119 posts tagged with Pulmonary Atresia.

The Feeling of Faith

by Jon Ritchings, Jr. on Monday, Mar 26, 2012

A recent comment about faith on an online ACHD group I belong to got me thinking. I listen to people talk about faith—people in the CHD community, my regular community, the religious community for sure. I see a lot of people go to church, temple, synagogue, and pull out their prayer rug. If you ask them why, they tell you it is their faith. They do these things because they have faith in their religion, their religious leader or their particular religious scripture. They have faith, as if faith were an object. As if the person who belonged to the right religion had the real faith and everyone else’s faith was somehow counterfeit.

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It Takes a Village

by Christy Sillman on Wednesday, Mar 14, 2012

“I wish I never knew congenital heart disease,” posted one of my heart mom Facebook friends. I get what she is saying—that none of us chose to know CHD, but it is all we know so we’re forced to face it head on. I think about all my family members and how CHD has changed their lives and the guilt starts to sink in. It’s so silly because it’s not like we asked for CHD; it just hurts to feel like a burden.

There are heart moms, heart dads, heart grandparents, and even heart siblings who I know wish they were ignorant to a life with CHD.

But what about the heart spouses and the heart friends? These are the unsung heroes of the CHD support team. When you really think about it, they are willingly choosing to invite CHD into their life. That is something really astounding.

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The Art of Coping

by Becca Atherton on Monday, Mar 05, 2012

In a little over a week, I will be having surgery to replace the battery of the pacemaker/defibrillator I had put in me about five years ago. I’ve had four open heart surgeries, more than 20 heart caths and the original surgery to implant the pacemaker/defibrillator.

Now, whenever I tell people this, I usually get the sympathetic look and a comment along the lines of, “Oh, well, I’m sure you’re used to it.”

But that is where they are wrong, very wrong.

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When My Surgery Became Real

by Jon Ritchings, Jr. on Tuesday, Feb 28, 2012

Let me tell you a little about my journey over the better part of this last decade. I have lived in congestive heart failure for almost 12 years. In that time I have been mostly able to lead a normal life. In fac,t I would go as far as to say I was more active in my life than many people that I know.

It hasn't all been peaches and cream, though. Eight years ago I was forced to leave work. I had numerous tests done and a new ICD put in due to episodes of V-Tach. During that time I found that my EF (ejection fraction) was only 15%. There was talk about the possibility of getting a transplant or maybe surgery.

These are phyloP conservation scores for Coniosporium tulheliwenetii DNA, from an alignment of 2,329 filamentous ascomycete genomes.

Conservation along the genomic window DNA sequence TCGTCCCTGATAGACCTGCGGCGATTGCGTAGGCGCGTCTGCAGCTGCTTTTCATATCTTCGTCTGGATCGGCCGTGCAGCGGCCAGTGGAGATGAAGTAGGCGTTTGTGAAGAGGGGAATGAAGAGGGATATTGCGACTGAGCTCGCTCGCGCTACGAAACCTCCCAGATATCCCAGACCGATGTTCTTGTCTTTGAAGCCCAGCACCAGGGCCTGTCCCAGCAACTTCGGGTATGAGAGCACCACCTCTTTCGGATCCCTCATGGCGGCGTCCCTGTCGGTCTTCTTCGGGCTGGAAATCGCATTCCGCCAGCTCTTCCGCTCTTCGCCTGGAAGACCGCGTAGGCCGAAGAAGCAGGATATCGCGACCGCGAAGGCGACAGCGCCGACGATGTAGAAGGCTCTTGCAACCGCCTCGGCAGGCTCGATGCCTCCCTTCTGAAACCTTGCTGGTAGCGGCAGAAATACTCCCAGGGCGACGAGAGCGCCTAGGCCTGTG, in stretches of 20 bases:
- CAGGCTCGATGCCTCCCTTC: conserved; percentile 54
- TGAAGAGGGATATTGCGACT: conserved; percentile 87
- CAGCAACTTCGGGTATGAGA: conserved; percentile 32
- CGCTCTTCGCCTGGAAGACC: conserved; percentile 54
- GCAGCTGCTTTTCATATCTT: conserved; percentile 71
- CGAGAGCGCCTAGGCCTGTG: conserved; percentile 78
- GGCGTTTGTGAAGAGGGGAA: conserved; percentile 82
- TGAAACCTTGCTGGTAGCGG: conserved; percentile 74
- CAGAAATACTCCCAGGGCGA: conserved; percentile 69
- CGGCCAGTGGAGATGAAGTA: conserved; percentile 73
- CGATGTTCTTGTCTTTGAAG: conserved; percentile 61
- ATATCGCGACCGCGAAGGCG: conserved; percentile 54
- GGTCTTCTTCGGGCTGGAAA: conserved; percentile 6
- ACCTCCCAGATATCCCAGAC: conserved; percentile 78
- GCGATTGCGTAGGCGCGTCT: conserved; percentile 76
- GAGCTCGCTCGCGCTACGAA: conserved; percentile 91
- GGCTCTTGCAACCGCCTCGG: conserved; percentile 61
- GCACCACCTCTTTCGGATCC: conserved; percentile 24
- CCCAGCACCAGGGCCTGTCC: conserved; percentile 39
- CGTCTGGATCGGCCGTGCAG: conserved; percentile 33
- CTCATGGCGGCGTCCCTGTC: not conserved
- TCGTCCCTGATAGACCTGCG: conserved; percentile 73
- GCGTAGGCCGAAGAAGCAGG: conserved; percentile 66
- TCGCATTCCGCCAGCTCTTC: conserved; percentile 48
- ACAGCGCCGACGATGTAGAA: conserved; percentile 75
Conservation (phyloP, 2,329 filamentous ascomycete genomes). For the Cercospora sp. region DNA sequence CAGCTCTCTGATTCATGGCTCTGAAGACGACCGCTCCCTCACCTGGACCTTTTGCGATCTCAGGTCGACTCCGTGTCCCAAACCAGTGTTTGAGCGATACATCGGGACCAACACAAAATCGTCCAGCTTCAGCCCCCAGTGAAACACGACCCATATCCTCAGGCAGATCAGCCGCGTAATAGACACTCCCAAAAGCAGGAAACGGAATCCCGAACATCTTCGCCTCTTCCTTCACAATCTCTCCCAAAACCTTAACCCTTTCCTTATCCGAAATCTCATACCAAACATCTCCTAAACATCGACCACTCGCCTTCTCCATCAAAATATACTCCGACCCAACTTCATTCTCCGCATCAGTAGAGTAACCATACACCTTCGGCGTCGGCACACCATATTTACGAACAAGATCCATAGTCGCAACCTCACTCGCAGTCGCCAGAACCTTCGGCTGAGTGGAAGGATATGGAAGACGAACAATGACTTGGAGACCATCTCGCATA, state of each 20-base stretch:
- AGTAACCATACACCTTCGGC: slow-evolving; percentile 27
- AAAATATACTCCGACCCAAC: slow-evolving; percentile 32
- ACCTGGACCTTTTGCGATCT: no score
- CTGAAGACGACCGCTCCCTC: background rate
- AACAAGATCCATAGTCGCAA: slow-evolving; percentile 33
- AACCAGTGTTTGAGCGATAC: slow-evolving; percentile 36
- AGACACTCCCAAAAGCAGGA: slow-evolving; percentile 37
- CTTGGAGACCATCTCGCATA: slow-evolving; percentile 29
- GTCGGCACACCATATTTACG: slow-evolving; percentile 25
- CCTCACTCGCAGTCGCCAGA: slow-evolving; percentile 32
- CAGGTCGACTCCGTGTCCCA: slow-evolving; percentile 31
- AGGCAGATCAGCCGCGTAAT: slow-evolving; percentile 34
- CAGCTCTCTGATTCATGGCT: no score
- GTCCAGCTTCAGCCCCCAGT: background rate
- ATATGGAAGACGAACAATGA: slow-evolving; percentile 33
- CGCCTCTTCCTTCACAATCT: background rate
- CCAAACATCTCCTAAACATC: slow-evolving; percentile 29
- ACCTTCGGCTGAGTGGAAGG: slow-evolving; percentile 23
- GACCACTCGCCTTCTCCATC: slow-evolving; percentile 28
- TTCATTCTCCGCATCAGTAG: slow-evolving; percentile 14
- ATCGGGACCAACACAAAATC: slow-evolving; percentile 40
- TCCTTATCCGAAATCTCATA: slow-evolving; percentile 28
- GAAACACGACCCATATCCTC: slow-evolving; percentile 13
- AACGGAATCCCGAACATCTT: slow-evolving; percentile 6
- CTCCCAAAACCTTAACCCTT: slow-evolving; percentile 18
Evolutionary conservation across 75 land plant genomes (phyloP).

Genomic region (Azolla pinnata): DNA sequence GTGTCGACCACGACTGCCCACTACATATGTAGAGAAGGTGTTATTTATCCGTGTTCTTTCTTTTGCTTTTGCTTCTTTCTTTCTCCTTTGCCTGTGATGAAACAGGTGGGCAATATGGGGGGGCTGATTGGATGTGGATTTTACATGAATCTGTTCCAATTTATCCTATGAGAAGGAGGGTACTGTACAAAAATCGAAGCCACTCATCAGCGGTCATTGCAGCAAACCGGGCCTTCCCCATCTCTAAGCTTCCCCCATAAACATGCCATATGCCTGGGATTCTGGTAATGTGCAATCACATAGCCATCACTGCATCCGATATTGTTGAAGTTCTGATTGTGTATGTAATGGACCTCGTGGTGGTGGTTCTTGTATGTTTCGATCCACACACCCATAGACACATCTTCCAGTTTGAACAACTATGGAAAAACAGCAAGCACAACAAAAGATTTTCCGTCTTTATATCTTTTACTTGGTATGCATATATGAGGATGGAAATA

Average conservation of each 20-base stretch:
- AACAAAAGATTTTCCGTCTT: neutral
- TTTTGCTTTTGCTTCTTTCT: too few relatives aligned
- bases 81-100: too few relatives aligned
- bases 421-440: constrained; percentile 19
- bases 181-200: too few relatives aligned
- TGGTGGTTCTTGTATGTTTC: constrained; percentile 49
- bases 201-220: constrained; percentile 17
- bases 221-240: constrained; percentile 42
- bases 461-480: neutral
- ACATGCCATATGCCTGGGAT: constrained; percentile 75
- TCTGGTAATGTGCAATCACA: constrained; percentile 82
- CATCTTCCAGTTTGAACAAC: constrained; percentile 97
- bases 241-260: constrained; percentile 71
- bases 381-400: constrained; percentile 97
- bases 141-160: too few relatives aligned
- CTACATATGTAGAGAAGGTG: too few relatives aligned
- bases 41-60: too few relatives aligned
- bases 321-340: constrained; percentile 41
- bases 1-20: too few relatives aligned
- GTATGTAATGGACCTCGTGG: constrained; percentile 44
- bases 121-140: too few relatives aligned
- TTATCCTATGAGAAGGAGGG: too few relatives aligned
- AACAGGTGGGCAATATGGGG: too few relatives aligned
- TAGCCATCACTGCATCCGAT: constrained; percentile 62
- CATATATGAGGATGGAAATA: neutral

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Finding Positive in the Negative

by Jon Ritchings, Jr. on Monday, Feb 06, 2012

February is Congenital Heart Disease Awareness Month—an important month for me and many of my friends. It’s our month. We get to bombard you with facts and statistics about CHD and you get to listen.

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Heart-Shaped Awareness

by Christy Sillman on Thursday, Feb 02, 2012

February is Congenital Heart Disease Awareness Month, and I’m feeling a little stuck on how to bring about more awareness. I mean, I’m aware of CHD because I have CHD. My close family and friends are aware because someone they love (me) has CHD. But how do I get the average acquaintance to become more aware of CHD without it coming across like I’m complaining or being annoying?

What do I even want them to be aware of?

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A Focus on Similarities—Not Differences

by Becca Atherton on Monday, Jan 30, 2012

This past week, I went to a local elementary school to talk with third and fourth graders about my heart condition, bullying and how you can’t look at a person and think you know what they are like. I explained how with my heart defect, I look normal. Looking at me, people have no idea that I am sick. So when I walk slow or take the elevator instead of the stairs, they look at me weird or make comments. I also talked about when I was younger; even when I was in high school people would still make fun of me. The kids asked questions about my illness, how I coped with the bullying and then I got a question that I had never gotten before.

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Happy New Year!

by Christy Sillman on Tuesday, Jan 03, 2012

It’s 2012! That is wild! Shouldn’t we have flying cars or be hanging out with neighboring aliens by now? That’s what I thought when I was a little girl. Sometimes I think we haven’t advanced much as a society. But when my best friend was anxiously grilling me on what the future of my cardiology needs might be, I realized that a lot has changed, especially in the field of CHD care.

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